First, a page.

App. A The 32 Most Common Bugs in First Programs 97
App. B Checklist for Error Detection and Prevention 99
Bibliography 102
Index 103
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This book is a tutorial on debugging techniques for both the beginning and intermediate programmer. For the beginning programmer it is meant to be a companion book to any introduction to programming in C++. Ideally this book is for students to take to their computer labs with them for quick reference when writing and debugging C++ programs. For the intermediate programmer, particularly those with some experience in other languages, this guide provides a quick up-to-speed primer in C++ debugging with a series of examples of common syntax and semantic errors and how they can be detected and corrected.

The motivation for this book came as a result of innumerable sessions in the computer lab with introductory programming classes at the University of Michigan. Unfortunately, many beginning programmers subscribe to the "programming by blind faith" method, writing the complete program, then hoping it will run correctly the first time without doing any intermediate testing, and then panicking when it crashes or generates bad data that cannot be explained. Each time they come to us with "What do I do now?" we go back to the program together to look over the basic logic, and then start inserting traces to check the intermediate results and localize the sources of error. We have come to the conclusion that students need a short, clear debugging guide as a valuable addition to their other programming tools, something they can easily carry with them and with which they can supplement their introductory programming textbooks.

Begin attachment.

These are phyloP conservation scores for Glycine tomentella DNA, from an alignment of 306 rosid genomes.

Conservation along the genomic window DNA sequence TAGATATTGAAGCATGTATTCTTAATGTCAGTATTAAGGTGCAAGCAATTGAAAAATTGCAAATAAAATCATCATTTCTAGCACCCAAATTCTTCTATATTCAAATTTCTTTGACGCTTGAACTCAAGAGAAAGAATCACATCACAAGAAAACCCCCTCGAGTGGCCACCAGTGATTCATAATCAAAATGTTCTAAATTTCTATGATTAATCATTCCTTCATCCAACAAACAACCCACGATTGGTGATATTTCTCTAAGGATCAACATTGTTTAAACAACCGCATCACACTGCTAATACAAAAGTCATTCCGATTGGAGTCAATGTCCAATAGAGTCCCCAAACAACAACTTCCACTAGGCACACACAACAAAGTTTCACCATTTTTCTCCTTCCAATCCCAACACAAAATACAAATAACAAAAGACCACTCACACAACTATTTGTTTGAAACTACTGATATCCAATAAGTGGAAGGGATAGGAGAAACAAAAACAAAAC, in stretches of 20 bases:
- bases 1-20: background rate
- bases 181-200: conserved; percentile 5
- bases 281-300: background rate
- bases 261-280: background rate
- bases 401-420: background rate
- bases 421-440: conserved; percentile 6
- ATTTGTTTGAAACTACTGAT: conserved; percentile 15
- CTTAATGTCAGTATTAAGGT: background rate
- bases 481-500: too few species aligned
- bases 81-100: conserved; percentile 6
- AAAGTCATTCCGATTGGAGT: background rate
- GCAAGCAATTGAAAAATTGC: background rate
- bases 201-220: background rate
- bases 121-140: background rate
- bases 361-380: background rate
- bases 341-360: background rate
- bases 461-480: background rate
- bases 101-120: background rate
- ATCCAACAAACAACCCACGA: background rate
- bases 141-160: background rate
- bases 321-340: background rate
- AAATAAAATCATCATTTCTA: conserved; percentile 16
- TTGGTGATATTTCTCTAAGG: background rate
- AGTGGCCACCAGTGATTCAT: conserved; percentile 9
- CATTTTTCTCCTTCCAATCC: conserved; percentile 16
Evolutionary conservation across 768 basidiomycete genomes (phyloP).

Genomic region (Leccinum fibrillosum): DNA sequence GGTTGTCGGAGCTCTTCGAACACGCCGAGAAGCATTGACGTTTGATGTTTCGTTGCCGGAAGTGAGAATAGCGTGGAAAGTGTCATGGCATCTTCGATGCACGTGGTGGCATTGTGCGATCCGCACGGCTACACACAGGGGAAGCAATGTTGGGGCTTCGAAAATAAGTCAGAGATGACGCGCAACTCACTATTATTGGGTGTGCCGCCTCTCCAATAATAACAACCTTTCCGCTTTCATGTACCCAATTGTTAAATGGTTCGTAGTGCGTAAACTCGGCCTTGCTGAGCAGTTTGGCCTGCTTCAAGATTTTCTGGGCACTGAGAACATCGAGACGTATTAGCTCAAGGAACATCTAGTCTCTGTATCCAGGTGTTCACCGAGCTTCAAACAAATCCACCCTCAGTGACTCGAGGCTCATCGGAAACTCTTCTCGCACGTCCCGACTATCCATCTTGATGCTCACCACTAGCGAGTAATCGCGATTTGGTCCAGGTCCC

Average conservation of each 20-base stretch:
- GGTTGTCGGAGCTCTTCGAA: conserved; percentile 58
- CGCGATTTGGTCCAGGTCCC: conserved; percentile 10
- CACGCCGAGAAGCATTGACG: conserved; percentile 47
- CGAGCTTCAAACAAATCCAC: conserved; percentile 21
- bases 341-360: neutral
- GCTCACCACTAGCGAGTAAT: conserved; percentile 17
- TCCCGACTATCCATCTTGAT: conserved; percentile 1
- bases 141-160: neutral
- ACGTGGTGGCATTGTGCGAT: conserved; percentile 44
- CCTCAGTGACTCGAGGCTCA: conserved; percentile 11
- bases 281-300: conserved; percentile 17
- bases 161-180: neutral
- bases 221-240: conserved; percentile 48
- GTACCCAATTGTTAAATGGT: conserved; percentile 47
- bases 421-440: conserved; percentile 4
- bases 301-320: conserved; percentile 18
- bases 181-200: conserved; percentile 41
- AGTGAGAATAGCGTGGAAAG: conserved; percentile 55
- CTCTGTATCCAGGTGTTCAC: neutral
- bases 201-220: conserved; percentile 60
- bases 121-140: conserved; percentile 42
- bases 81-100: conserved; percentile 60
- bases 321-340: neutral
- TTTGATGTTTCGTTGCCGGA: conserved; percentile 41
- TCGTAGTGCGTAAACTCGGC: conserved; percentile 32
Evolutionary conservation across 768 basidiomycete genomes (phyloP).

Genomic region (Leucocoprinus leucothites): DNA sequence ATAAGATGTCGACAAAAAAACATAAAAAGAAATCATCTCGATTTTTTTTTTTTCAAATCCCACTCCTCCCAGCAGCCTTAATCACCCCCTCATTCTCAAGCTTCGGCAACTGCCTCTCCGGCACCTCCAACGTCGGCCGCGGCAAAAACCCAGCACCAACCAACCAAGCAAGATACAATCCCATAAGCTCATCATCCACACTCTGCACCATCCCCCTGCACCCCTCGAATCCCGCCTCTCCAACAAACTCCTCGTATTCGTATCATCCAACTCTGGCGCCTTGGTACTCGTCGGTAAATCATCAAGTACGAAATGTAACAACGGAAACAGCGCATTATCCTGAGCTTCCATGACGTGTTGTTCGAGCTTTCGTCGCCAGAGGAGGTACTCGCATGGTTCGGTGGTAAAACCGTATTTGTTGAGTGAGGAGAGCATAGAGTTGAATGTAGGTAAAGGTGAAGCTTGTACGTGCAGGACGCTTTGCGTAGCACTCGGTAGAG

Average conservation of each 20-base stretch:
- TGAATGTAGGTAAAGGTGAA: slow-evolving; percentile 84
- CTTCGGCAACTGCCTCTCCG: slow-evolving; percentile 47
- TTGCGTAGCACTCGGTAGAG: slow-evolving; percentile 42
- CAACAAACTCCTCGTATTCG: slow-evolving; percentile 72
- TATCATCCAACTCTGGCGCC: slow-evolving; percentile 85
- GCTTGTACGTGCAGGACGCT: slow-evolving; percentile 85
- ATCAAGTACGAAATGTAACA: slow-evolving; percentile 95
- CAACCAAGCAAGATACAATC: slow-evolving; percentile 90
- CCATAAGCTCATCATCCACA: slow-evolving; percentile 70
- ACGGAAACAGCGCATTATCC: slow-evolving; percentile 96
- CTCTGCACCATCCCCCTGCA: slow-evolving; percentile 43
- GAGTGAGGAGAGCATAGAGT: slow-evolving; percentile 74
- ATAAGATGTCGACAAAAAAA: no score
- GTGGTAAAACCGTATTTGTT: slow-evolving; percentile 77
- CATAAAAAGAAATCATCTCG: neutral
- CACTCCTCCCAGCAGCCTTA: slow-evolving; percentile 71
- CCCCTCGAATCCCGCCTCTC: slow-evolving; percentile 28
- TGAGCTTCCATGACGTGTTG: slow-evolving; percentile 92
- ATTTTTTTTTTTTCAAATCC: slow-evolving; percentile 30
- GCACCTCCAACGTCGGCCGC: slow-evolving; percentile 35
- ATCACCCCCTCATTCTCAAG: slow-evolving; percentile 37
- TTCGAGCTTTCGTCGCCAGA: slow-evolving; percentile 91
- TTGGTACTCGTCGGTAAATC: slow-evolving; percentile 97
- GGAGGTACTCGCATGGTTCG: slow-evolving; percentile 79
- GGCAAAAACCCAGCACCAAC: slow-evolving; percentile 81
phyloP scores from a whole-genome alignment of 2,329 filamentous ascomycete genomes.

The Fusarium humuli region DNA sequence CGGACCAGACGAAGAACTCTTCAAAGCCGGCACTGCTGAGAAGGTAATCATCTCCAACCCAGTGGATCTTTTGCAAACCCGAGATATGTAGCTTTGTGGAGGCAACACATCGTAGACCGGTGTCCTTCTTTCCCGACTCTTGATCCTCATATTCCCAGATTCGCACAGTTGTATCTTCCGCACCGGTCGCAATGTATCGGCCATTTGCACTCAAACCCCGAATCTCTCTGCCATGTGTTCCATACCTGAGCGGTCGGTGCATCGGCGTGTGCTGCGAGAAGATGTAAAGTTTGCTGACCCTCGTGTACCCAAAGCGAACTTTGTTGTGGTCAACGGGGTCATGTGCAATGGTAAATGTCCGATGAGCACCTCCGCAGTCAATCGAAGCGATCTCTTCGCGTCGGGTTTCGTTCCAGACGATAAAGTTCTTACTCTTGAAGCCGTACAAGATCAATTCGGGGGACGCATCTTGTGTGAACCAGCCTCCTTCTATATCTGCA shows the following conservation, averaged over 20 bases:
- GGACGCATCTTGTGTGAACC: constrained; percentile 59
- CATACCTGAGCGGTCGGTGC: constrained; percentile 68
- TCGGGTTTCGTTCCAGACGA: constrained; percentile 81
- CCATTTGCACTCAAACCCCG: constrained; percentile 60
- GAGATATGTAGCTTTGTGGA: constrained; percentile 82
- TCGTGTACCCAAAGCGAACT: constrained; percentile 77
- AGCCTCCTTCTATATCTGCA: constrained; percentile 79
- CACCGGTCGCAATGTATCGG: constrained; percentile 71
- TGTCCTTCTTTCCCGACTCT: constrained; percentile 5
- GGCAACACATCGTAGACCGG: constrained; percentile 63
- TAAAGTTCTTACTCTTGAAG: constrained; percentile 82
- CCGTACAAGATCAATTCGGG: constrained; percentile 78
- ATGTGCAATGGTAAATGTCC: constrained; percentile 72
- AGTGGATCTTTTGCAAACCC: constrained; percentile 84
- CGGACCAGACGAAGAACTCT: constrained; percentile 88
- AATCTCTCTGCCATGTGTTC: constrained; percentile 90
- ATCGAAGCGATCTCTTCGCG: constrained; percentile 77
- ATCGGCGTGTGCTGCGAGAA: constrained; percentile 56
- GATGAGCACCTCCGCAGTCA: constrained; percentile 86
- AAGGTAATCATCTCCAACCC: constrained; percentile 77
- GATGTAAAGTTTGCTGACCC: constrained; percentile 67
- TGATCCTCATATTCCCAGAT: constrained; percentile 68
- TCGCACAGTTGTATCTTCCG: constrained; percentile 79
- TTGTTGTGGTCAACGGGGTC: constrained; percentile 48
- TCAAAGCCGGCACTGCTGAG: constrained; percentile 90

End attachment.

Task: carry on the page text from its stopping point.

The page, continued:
Chapter 1 is a short motivational chapter that summarizes the common sources of errors in computer programs.

Chapter 2 describes the most commonsyntactic and semantic programming errors (with illustrative examples) and explains how to correct them.

Chapter 3 shows the student how to use output statements (cout) to trace variables in C++ programs, and how tracing can be easily inserted into his or her own programs. Several examples are given to illustrate how tracing can help find bugs—especially when a program runs without any runtime errors, but the results are incorrect. It also is useful to find errors quickly when the program crashes with an error message or just hangs up, leaving the programmer with no option but to kill the program and reboot the computer, over and over, until the bug is found.